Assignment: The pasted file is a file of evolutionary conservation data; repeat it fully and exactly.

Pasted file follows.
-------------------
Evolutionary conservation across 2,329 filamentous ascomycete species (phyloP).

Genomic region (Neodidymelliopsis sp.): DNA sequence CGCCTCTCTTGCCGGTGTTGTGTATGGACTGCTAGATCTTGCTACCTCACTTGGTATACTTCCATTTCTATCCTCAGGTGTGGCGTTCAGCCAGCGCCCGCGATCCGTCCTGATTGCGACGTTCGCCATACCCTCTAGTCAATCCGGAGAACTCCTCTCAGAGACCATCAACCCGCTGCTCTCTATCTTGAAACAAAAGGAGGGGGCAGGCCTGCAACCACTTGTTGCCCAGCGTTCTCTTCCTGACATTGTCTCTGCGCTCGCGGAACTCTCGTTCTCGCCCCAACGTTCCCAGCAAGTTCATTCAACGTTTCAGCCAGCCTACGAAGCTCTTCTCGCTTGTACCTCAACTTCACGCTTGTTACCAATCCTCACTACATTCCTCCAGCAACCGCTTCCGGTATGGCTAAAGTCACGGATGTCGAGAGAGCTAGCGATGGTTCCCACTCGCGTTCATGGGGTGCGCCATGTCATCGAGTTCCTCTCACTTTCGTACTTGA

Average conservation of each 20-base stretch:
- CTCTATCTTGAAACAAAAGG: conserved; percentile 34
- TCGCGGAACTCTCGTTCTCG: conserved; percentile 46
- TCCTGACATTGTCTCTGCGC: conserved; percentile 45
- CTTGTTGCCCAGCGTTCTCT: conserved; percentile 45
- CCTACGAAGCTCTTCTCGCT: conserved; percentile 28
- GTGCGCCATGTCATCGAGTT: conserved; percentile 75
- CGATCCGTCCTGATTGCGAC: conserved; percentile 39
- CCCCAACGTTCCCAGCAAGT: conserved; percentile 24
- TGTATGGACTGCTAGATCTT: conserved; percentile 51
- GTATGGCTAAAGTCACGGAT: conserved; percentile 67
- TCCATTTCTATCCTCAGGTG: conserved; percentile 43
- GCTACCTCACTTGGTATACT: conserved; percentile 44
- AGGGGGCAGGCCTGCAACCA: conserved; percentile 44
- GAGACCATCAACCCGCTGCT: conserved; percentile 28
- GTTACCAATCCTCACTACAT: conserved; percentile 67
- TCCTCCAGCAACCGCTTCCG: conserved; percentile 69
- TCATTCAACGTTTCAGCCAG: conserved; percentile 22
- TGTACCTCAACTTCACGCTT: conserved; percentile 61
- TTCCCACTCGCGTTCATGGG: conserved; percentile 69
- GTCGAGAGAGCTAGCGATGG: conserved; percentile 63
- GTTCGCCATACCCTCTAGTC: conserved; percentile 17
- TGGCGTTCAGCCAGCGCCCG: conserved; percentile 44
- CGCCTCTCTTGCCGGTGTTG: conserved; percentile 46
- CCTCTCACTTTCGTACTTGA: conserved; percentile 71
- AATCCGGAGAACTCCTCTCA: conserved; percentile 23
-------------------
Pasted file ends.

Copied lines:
Evolutionary conservation across 2,329 filamentous ascomycete species (phyloP).

Genomic region (Neodidymelliopsis sp.): DNA sequence CGCCTCTCTTGCCGGTGTTGTGTATGGACTGCTAGATCTTGCTACCTCACTTGGTATACTTCCATTTCTATCCTCAGGTGTGGCGTTCAGCCAGCGCCCGCGATCCGTCCTGATTGCGACGTTCGCCATACCCTCTAGTCAATCCGGAGAACTCCTCTCAGAGACCATCAACCCGCTGCTCTCTATCTTGAAACAAAAGGAGGGGGCAGGCCTGCAACCACTTGTTGCCCAGCGTTCTCTTCCTGACATTGTCTCTGCGCTCGCGGAACTCTCGTTCTCGCCCCAACGTTCCCAGCAAGTTCATTCAACGTTTCAGCCAGCCTACGAAGCTCTTCTCGCTTGTACCTCAACTTCACGCTTGTTACCAATCCTCACTACATTCCTCCAGCAACCGCTTCCGGTATGGCTAAAGTCACGGATGTCGAGAGAGCTAGCGATGGTTCCCACTCGCGTTCATGGGGTGCGCCATGTCATCGAGTTCCTCTCACTTTCGTACTTGA

Average conservation of each 20-base stretch:
- CTCTATCTTGAAACAAAAGG: conserved; percentile 34
- TCGCGGAACTCTCGTTCTCG: conserved; percentile 46
- TCCTGACATTGTCTCTGCGC: conserved; percentile 45
- CTTGTTGCCCAGCGTTCTCT: conserved; percentile 45
- CCTACGAAGCTCTTCTCGCT: conserved; percentile 28
- GTGCGCCATGTCATCGAGTT: conserved; percentile 75
- CGATCCGTCCTGATTGCGAC: conserved; percentile 39
- CCCCAACGTTCCCAGCAAGT: conserved; percentile 24
- TGTATGGACTGCTAGATCTT: conserved; percentile 51
- GTATGGCTAAAGTCACGGAT: conserved; percentile 67
- TCCATTTCTATCCTCAGGTG: conserved; percentile 43
- GCTACCTCACTTGGTATACT: conserved; percentile 44
- AGGGGGCAGGCCTGCAACCA: conserved; percentile 44
- GAGACCATCAACCCGCTGCT: conserved; percentile 28
- GTTACCAATCCTCACTACAT: conserved; percentile 67
- TCCTCCAGCAACCGCTTCCG: conserved; percentile 69
- TCATTCAACGTTTCAGCCAG: conserved; percentile 22
- TGTACCTCAACTTCACGCTT: conserved; percentile 61
- TTCCCACTCGCGTTCATGGG: conserved; percentile 69
- GTCGAGAGAGCTAGCGATGG: conserved; percentile 63
- GTTCGCCATACCCTCTAGTC: conserved; percentile 17
- TGGCGTTCAGCCAGCGCCCG: conserved; percentile 44
- CGCCTCTCTTGCCGGTGTTG: conserved; percentile 46
- CCTCTCACTTTCGTACTTGA: conserved; percentile 71
- AATCCGGAGAACTCCTCTCA: conserved; percentile 23